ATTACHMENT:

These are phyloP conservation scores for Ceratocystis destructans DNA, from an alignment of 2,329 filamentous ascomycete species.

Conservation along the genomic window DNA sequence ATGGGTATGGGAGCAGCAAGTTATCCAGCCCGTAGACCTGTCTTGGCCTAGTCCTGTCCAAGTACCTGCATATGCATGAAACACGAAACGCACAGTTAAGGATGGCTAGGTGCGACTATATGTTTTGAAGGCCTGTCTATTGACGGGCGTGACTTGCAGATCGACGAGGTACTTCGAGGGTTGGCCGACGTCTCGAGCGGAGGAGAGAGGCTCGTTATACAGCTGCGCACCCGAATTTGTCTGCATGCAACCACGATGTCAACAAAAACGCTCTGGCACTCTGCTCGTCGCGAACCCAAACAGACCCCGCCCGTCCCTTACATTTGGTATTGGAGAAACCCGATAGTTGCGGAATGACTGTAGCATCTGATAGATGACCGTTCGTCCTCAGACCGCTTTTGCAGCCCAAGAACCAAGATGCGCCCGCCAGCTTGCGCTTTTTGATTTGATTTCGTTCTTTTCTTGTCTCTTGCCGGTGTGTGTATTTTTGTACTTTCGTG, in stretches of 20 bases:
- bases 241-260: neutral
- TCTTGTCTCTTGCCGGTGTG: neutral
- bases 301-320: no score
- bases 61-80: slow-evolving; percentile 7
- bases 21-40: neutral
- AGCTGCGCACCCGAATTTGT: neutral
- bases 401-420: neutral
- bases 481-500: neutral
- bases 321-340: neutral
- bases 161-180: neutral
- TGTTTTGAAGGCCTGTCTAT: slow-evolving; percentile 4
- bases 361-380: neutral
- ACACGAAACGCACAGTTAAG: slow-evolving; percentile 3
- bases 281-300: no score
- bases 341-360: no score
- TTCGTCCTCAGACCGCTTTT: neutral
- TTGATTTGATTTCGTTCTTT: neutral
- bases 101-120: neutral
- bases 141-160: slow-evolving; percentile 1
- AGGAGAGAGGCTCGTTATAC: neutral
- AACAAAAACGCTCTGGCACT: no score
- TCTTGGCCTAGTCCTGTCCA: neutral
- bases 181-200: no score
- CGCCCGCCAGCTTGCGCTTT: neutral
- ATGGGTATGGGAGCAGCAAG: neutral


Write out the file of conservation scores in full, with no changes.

These are phyloP conservation scores for Ceratocystis destructans DNA, from an alignment of 2,329 filamentous ascomycete species.

Conservation along the genomic window DNA sequence ATGGGTATGGGAGCAGCAAGTTATCCAGCCCGTAGACCTGTCTTGGCCTAGTCCTGTCCAAGTACCTGCATATGCATGAAACACGAAACGCACAGTTAAGGATGGCTAGGTGCGACTATATGTTTTGAAGGCCTGTCTATTGACGGGCGTGACTTGCAGATCGACGAGGTACTTCGAGGGTTGGCCGACGTCTCGAGCGGAGGAGAGAGGCTCGTTATACAGCTGCGCACCCGAATTTGTCTGCATGCAACCACGATGTCAACAAAAACGCTCTGGCACTCTGCTCGTCGCGAACCCAAACAGACCCCGCCCGTCCCTTACATTTGGTATTGGAGAAACCCGATAGTTGCGGAATGACTGTAGCATCTGATAGATGACCGTTCGTCCTCAGACCGCTTTTGCAGCCCAAGAACCAAGATGCGCCCGCCAGCTTGCGCTTTTTGATTTGATTTCGTTCTTTTCTTGTCTCTTGCCGGTGTGTGTATTTTTGTACTTTCGTG, in stretches of 20 bases:
- bases 241-260: neutral
- TCTTGTCTCTTGCCGGTGTG: neutral
- bases 301-320: no score
- bases 61-80: slow-evolving; percentile 7
- bases 21-40: neutral
- AGCTGCGCACCCGAATTTGT: neutral
- bases 401-420: neutral
- bases 481-500: neutral
- bases 321-340: neutral
- bases 161-180: neutral
- TGTTTTGAAGGCCTGTCTAT: slow-evolving; percentile 4
- bases 361-380: neutral
- ACACGAAACGCACAGTTAAG: slow-evolving; percentile 3
- bases 281-300: no score
- bases 341-360: no score
- TTCGTCCTCAGACCGCTTTT: neutral
- TTGATTTGATTTCGTTCTTT: neutral
- bases 101-120: neutral
- bases 141-160: slow-evolving; percentile 1
- AGGAGAGAGGCTCGTTATAC: neutral
- AACAAAAACGCTCTGGCACT: no score
- TCTTGGCCTAGTCCTGTCCA: neutral
- bases 181-200: no score
- CGCCCGCCAGCTTGCGCTTT: neutral
- ATGGGTATGGGAGCAGCAAG: neutral